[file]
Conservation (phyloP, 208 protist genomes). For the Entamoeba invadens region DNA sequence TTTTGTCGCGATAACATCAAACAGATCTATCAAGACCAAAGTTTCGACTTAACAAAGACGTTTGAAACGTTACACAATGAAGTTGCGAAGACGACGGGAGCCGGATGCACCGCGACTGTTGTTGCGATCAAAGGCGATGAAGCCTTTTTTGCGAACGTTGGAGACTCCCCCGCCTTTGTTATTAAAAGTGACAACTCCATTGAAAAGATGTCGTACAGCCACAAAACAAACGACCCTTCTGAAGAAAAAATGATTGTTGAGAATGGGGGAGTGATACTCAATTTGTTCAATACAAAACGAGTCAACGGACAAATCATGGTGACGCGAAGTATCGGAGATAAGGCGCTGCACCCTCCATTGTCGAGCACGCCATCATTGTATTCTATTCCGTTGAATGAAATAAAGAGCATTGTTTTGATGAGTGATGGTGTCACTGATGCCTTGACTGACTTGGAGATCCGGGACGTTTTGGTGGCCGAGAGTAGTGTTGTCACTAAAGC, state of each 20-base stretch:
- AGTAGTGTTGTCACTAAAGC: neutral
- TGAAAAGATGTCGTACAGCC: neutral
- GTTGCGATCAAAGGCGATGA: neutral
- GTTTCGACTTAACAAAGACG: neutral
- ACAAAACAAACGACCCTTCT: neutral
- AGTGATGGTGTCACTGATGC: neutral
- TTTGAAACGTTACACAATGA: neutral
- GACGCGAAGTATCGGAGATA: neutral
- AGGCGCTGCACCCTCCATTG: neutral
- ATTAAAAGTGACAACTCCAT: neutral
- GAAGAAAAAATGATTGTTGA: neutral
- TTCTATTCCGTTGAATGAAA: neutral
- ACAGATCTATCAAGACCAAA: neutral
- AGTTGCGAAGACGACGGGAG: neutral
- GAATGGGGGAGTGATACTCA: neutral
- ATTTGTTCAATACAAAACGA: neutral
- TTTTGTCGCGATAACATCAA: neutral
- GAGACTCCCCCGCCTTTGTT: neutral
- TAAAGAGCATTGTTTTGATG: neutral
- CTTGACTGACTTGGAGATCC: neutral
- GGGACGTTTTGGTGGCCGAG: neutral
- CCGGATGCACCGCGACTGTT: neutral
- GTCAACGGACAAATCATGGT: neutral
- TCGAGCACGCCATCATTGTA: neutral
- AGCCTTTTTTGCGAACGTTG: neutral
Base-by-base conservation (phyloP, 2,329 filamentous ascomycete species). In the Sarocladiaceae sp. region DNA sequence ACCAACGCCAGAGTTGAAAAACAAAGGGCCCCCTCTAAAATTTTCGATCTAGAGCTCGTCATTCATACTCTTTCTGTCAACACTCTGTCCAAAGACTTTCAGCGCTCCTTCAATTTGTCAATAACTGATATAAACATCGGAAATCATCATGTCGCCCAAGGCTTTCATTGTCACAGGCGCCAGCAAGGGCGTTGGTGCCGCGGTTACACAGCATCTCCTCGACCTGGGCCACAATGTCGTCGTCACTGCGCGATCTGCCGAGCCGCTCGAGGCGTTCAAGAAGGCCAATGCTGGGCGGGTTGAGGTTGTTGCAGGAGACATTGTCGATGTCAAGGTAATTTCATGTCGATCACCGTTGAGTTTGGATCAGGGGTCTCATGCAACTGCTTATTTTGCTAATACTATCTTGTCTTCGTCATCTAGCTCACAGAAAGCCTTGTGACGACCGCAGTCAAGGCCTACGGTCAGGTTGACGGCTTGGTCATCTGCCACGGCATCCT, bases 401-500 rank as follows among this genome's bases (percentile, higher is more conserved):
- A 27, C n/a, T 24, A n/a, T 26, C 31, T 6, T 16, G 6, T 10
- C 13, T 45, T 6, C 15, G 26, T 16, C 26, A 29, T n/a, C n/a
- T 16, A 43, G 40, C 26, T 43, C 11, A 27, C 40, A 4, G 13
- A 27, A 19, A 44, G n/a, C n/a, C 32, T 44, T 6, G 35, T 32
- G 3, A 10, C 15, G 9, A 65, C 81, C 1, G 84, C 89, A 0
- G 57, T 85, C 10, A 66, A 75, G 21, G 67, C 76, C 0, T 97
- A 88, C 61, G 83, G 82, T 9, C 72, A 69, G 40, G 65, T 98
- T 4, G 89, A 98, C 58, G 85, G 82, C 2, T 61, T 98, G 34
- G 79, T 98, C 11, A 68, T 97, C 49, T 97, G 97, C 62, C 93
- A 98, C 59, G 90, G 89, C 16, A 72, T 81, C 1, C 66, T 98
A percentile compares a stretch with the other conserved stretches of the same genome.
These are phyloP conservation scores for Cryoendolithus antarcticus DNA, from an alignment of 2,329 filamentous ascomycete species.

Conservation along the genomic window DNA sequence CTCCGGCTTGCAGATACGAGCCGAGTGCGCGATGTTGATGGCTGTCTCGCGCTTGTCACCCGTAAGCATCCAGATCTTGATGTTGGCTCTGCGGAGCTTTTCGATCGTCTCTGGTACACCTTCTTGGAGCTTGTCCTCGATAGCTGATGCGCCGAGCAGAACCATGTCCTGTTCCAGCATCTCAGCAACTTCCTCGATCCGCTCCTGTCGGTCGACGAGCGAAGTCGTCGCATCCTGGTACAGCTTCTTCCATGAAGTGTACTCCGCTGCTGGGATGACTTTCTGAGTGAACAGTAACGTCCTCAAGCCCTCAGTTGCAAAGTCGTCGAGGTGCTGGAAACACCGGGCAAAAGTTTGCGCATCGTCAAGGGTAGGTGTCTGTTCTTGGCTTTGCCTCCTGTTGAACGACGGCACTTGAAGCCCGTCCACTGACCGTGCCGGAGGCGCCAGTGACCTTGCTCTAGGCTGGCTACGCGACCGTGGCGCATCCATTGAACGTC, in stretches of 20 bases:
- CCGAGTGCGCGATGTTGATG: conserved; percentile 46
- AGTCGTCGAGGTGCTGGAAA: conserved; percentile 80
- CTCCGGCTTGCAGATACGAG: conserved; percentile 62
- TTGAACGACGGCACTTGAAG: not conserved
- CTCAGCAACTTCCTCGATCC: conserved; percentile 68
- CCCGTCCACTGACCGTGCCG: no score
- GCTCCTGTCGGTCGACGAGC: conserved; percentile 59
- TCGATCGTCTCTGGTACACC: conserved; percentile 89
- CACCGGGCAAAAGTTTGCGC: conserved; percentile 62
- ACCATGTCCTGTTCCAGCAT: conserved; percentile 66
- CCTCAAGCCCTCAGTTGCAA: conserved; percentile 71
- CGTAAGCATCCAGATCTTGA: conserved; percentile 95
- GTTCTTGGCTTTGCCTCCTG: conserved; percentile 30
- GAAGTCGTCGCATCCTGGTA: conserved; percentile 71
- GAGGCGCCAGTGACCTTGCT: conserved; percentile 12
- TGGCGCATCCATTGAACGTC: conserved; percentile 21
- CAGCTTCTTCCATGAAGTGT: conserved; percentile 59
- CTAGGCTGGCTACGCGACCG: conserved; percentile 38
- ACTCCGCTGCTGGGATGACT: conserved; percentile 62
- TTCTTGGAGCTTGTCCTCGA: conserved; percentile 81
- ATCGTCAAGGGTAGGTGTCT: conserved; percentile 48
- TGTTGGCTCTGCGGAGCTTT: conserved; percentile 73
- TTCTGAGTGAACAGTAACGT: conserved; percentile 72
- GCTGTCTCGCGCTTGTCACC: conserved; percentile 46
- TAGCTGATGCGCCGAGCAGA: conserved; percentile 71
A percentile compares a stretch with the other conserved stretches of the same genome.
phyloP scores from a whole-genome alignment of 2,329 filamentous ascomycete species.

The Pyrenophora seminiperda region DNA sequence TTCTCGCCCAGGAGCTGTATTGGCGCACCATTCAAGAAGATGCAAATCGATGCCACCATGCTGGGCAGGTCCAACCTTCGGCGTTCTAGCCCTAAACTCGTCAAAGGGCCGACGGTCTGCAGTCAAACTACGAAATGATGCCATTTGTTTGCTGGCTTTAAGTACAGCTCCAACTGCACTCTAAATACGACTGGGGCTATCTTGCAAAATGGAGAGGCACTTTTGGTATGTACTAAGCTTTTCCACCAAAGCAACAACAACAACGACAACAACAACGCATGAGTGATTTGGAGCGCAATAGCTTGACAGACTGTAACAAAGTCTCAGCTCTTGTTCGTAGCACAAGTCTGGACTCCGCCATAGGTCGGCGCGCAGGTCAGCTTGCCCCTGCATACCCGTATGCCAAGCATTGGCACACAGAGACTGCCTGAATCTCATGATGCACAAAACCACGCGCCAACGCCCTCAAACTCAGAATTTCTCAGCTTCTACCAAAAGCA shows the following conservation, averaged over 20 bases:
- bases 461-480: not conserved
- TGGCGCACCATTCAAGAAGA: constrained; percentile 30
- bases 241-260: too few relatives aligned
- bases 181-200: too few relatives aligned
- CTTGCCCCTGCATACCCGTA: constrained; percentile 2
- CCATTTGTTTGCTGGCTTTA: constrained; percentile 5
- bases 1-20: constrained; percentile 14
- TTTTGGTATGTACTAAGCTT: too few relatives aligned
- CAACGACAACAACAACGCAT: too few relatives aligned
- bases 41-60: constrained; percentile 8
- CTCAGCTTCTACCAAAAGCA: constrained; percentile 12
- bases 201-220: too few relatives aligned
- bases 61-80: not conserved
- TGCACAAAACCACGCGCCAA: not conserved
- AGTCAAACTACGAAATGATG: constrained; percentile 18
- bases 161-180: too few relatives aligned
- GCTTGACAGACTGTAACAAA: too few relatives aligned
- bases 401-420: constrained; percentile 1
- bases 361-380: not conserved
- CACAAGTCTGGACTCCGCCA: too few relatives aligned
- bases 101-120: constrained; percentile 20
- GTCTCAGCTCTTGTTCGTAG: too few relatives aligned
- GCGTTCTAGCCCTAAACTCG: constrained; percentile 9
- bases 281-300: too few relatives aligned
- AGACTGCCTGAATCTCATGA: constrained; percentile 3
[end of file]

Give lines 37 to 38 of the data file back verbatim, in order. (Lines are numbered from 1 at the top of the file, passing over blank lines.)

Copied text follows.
- A 98, C 59, G 90, G 89, C 16, A 72, T 81, C 1, C 66, T 98
A percentile compares a stretch with the other conserved stretches of the same genome.